Blue Jays Spring Training: 4 Key Roster Battles

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Feb 25, 2015; Dunedin, FL, USA; Toronto Blue Jays second baseman Maicer Izturis (13) works out during spring training at Bobby Mattick Training Center. Mandatory Credit: Kim Klement-USA TODAY Sports

Second Base:

The front-runner:

Maicer Izturis: In 2015, Jays are looking for a second baseman who can adequately defend up the middle but also contribute offensively and Maicer Izturis may have the inside track. Over his long career, Izturis has proven to be a capable defender at second base, posting a 4.1 UZR and 2.2 UZR/150. Now, these numbers probably make Iztutris an average defensive second baseman at best, but it’s his bat that likely makes him the favourite to win the second base job.

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Izturis got off to a good start offensively in 2014 before suffering a freak injury that ended his season prematurely only 11 games in. Similar to his fielding statistics, Izturis is more or less an average offensive infielder. In his 11 year career, he’s posted a career .312 wOBA with a demonstrated ability to execute in situational hitting scenarios (probably a product of spending years under Mike Scosia in Anaheim). Although Izturis will never be major offensive threat, because the other competitors for the second base job are so offensively challenged, Izturis starts Spring Training off at the top of the depth chart.

The competition:

Ryan Goins: Well documented by Jays fans, Ryan Goins is a brilliant defender, but only is extremely one-dimensional. By virtue of posting very impressive defensive statistics, Goins only netted out as being a -0.6 WAR in 2014. To put how impressive Goins’ defensive skills are in context, his -0.6 WAR was achieved despite a pathetic offensive slash line of .188/.209/.271. Similar to the Josh Thole situation, the Jays don’t want a black hole in their everyday lineup, so Goins’ value to the Jays may be best as a reserve infielder used in late game scenarios when defence is at a premium.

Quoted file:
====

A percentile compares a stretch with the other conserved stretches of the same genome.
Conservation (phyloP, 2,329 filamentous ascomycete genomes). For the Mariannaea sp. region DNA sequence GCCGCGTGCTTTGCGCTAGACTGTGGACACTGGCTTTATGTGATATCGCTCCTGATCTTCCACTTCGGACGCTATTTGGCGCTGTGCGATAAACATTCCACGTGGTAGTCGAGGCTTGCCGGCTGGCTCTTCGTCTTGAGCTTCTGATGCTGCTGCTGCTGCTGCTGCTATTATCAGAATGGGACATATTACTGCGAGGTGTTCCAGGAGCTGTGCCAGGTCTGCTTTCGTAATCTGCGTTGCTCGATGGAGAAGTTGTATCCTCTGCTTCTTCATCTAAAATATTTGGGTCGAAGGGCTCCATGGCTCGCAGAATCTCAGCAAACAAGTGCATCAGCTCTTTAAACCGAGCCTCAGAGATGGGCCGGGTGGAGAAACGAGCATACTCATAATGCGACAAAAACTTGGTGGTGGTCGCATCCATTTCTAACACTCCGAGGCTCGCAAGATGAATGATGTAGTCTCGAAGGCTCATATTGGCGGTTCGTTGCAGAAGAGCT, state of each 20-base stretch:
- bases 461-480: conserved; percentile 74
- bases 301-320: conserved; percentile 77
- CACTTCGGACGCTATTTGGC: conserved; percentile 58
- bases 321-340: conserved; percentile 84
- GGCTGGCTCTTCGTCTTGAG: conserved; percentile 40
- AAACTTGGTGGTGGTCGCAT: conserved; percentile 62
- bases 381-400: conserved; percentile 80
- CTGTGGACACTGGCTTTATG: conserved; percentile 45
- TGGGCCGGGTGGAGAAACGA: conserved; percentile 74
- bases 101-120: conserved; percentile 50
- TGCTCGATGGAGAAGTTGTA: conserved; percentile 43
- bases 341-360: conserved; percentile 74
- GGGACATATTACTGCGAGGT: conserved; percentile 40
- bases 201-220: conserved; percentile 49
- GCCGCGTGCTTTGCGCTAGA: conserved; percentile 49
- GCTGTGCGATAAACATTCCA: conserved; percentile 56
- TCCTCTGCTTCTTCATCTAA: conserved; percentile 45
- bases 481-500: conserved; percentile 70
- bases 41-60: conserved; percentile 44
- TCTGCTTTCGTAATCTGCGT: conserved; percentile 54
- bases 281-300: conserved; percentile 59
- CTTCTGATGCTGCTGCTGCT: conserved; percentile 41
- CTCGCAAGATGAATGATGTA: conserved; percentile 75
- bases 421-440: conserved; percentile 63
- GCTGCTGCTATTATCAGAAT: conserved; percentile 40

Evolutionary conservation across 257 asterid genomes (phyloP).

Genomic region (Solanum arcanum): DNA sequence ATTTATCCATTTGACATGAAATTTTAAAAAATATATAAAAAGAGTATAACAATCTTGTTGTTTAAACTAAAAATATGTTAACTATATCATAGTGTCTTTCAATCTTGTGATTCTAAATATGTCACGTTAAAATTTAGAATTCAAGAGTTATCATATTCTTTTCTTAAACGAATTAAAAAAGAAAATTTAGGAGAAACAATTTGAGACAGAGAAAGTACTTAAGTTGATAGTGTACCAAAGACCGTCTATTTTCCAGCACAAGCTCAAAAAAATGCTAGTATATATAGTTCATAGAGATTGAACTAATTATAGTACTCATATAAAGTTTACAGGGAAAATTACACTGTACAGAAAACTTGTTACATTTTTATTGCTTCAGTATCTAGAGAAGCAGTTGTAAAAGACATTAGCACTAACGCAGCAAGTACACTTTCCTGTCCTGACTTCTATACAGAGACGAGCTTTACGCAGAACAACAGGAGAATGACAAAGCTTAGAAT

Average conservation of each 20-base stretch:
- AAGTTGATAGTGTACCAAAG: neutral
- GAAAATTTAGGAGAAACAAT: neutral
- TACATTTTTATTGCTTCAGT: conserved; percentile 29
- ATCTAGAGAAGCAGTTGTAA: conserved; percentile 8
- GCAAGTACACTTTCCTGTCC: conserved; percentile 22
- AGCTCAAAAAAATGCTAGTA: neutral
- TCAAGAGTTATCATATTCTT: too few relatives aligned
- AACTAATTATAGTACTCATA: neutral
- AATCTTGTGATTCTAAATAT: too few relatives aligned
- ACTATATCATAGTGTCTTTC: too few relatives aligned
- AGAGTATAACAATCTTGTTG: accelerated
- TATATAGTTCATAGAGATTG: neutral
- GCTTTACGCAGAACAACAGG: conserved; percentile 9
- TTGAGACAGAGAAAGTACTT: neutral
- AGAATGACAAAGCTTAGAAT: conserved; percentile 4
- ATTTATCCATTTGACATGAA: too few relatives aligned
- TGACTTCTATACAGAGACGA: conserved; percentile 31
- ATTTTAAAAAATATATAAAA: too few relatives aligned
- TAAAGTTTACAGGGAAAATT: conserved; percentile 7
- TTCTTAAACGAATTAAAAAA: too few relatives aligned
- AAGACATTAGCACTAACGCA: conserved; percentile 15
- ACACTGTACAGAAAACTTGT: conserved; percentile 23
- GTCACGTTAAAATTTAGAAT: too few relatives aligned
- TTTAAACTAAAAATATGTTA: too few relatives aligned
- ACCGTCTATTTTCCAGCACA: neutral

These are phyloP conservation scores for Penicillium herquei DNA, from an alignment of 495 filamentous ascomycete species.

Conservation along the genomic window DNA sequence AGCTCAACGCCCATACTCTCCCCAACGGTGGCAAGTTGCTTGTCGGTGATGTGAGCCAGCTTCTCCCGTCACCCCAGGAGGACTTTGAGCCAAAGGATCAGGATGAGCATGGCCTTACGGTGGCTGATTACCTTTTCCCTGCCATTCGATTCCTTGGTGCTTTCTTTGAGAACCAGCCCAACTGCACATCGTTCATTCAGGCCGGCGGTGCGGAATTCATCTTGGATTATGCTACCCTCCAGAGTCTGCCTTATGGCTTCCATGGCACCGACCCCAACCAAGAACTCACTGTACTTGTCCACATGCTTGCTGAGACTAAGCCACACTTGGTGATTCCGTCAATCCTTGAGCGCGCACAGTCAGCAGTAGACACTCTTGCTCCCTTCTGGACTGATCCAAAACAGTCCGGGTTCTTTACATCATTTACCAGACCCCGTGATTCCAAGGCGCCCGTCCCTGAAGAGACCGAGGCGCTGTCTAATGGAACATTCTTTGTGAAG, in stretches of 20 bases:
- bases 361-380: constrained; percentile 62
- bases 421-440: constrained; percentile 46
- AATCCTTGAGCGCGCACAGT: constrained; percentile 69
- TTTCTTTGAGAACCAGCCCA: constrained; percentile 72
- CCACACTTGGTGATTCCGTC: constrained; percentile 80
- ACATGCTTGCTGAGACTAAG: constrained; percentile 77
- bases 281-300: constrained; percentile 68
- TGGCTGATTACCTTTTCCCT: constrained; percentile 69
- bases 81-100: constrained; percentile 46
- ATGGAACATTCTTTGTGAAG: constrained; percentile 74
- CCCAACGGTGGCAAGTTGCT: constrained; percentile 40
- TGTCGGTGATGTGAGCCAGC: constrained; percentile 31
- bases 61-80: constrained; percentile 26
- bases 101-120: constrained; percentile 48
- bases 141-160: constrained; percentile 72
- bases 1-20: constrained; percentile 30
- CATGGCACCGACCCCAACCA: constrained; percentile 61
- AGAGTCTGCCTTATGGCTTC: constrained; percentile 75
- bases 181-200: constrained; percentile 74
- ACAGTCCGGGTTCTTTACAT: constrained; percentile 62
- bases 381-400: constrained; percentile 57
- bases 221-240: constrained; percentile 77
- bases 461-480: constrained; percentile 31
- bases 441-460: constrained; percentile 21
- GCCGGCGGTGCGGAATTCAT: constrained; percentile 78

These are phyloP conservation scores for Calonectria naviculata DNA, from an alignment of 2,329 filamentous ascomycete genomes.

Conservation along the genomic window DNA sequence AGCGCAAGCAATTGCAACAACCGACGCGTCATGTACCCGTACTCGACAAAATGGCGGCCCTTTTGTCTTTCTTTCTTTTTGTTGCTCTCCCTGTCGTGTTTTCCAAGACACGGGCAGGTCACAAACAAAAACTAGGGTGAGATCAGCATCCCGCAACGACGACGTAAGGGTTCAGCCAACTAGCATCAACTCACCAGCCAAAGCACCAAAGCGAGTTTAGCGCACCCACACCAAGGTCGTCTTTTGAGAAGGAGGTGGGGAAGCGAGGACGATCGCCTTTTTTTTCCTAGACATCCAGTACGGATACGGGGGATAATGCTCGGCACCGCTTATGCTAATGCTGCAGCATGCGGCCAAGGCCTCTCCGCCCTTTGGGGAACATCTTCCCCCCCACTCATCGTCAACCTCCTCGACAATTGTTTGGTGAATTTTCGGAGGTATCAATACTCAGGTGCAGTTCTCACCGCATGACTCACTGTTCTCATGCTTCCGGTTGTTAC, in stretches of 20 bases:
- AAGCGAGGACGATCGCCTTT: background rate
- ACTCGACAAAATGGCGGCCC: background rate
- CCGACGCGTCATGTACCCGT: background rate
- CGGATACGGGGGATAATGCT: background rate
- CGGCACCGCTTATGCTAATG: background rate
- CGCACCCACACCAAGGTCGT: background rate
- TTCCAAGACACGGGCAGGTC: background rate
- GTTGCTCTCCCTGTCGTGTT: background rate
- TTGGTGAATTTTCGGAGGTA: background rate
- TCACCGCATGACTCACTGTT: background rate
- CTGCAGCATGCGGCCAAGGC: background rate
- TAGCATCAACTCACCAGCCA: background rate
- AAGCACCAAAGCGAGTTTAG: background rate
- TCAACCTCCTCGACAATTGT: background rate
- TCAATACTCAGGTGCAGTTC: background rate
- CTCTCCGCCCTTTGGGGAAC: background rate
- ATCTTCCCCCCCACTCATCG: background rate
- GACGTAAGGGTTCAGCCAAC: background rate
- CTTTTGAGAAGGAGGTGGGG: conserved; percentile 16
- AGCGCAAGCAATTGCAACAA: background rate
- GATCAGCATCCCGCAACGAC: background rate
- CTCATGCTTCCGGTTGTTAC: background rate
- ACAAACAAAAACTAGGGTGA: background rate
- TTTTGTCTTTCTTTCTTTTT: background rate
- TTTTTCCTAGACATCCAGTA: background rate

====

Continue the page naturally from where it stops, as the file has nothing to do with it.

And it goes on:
Munenori Kawasaki: Although a fan favourite, Kawasaki can be summed up quickly as a replacement level player, posting a 0.4 WAR in 2014. In his career as a second basemen, he’s been slightly below average defensively with a -0.8 WAR/150 but does provide the flexibility to play both second base and shortstop for the Jays. Offensively, Kawasaki owns a .276 wOBA which is below average compared to the 2014 .306 league average for second basemen. Kawasaki does seem to often put up quality at bats, but the overall metrics are hard to ignore. Kawasaki’s best chance to make the team is probably as a utility player, a role that he has served quite adequately in the last two years.

Devon Travis: Traded to the Jays by the Detroit Tigers in exchange for Anthony Gose, Travis is likely the second basemen of the future. Travis has posted an impressive .323 batting average in three minor league seasons and by all accounts is an above average defender at the position. Though Travis is likely still a year away (he ended 2014 in AA), Jays fans should keep their eye on the young infielder during Spring Training as when he’s ready for the big leagues, he certainly will be filling a void left often since the departure of Aaron Hill.

Next: Blue Jays Minor League Depth: Second Base

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